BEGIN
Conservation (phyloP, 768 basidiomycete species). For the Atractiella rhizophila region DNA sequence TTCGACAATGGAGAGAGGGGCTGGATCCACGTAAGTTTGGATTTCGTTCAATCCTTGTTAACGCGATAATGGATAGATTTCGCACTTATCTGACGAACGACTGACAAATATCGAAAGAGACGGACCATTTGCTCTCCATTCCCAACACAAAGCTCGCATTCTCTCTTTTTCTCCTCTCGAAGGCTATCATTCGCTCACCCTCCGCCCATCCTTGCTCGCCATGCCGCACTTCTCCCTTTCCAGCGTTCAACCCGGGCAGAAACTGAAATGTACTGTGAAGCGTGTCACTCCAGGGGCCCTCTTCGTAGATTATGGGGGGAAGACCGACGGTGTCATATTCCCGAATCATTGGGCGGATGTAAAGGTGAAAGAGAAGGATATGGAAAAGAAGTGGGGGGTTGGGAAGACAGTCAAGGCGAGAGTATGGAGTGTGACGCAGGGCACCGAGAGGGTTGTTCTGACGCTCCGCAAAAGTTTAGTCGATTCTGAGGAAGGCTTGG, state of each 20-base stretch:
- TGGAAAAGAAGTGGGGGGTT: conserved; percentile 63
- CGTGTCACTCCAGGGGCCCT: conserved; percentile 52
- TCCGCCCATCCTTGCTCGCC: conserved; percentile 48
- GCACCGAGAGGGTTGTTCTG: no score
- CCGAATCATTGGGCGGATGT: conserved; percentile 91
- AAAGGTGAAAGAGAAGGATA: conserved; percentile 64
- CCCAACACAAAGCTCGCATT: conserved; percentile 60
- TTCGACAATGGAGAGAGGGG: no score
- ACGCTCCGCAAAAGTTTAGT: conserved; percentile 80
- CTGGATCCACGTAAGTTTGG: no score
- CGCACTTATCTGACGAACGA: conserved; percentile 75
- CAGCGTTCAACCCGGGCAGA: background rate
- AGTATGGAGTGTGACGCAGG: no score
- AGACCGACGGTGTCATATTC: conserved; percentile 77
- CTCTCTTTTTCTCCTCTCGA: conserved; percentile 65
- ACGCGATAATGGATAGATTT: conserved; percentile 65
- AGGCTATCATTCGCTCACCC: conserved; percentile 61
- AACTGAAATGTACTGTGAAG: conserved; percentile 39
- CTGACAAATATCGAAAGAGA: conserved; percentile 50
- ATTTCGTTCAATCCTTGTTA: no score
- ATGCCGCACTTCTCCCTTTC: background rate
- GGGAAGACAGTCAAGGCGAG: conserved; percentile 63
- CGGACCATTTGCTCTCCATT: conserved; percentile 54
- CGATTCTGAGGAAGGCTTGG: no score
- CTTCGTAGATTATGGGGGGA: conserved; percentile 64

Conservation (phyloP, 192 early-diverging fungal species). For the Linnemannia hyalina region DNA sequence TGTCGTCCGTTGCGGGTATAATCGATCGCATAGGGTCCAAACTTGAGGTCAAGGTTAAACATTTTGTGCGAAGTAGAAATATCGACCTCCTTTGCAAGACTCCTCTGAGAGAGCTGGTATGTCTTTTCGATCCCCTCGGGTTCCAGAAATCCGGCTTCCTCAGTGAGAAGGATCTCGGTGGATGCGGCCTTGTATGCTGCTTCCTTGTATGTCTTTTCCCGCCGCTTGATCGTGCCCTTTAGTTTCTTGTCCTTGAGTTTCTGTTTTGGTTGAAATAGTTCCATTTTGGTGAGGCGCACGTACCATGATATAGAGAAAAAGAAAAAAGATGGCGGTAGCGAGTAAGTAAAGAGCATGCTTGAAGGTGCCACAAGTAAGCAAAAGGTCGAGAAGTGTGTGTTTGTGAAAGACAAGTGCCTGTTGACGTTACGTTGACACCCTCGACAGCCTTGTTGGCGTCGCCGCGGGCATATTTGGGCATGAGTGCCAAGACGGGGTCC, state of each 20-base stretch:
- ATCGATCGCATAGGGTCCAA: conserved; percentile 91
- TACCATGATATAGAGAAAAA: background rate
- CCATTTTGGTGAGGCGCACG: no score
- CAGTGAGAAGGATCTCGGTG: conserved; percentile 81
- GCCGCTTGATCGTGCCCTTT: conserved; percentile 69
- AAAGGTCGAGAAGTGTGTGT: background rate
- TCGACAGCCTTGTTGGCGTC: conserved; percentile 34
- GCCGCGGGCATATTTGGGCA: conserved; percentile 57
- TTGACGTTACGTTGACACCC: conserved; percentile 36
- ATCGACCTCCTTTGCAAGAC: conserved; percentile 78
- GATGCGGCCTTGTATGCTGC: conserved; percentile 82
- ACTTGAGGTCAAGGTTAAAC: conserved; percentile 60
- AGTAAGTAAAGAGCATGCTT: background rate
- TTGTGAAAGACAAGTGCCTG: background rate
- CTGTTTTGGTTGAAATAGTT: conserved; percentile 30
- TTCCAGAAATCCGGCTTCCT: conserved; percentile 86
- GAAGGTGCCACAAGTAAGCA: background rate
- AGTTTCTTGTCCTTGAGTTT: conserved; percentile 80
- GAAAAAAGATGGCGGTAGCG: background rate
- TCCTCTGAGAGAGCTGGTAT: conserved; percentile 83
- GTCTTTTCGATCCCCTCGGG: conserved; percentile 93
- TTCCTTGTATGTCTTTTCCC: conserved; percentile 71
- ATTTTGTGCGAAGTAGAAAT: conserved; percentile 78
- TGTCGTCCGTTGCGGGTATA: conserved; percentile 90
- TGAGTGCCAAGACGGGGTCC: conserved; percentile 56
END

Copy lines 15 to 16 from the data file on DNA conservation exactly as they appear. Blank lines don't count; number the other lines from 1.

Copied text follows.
- AGACCGACGGTGTCATATTC: conserved; percentile 77
- CTCTCTTTTTCTCCTCTCGA: conserved; percentile 65